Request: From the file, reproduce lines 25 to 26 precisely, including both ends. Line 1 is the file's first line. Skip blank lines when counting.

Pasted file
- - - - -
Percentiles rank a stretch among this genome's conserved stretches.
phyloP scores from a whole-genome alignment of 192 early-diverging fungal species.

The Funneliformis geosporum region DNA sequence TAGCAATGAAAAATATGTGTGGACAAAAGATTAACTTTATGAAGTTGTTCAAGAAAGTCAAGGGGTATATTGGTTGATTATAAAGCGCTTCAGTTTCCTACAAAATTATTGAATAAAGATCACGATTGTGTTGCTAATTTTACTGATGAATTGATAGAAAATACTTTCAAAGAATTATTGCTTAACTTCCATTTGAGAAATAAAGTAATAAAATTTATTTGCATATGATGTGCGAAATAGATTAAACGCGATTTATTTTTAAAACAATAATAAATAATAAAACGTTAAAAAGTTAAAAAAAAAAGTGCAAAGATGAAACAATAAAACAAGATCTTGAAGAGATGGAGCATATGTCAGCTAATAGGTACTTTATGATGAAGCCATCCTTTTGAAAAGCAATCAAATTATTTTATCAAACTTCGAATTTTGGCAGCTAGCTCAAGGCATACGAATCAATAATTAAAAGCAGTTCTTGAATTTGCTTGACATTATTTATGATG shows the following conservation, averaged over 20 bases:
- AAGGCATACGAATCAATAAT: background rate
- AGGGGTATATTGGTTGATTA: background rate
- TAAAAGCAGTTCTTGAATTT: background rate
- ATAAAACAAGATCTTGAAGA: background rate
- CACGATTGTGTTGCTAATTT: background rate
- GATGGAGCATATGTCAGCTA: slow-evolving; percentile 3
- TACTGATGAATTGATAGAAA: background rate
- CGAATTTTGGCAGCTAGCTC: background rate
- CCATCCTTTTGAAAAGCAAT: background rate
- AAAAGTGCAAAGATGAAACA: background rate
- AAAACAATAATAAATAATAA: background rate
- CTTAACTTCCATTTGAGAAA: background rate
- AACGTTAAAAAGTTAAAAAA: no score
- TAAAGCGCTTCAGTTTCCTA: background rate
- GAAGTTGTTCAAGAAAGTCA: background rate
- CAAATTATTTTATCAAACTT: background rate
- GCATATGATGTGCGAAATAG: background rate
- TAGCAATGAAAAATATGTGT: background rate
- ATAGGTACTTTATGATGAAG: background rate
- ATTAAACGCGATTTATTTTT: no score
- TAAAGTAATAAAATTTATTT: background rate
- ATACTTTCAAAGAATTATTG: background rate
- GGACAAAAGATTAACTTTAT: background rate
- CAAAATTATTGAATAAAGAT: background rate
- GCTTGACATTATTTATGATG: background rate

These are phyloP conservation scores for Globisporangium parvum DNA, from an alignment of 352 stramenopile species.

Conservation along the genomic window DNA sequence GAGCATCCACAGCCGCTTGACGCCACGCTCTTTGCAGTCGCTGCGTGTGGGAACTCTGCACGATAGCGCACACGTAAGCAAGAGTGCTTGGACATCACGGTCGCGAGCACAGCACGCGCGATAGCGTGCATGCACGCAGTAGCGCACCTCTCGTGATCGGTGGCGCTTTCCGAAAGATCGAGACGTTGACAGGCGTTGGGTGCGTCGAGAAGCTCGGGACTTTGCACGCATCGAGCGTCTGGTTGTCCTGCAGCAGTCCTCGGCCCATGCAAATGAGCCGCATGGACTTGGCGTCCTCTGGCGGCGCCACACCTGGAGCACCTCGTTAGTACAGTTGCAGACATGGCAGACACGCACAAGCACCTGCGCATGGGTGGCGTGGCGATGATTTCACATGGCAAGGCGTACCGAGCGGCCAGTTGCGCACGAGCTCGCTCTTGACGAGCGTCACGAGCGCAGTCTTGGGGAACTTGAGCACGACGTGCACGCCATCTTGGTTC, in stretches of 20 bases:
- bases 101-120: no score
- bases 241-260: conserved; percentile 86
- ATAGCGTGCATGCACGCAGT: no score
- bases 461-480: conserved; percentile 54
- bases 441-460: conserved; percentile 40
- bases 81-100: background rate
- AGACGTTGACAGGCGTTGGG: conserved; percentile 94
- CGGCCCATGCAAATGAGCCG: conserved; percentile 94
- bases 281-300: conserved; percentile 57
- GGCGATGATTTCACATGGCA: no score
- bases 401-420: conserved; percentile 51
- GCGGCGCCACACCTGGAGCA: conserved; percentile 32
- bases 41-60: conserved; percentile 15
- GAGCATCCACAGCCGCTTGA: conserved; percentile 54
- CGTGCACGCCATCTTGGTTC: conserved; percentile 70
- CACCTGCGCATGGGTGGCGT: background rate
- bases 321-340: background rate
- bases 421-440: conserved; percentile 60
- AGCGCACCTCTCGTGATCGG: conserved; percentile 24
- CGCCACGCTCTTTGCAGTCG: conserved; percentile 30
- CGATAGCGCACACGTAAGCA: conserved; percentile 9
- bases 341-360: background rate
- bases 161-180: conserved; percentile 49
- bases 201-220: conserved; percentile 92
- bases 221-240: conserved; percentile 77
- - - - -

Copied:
- ATACTTTCAAAGAATTATTG: background rate
- GGACAAAAGATTAACTTTAT: background rate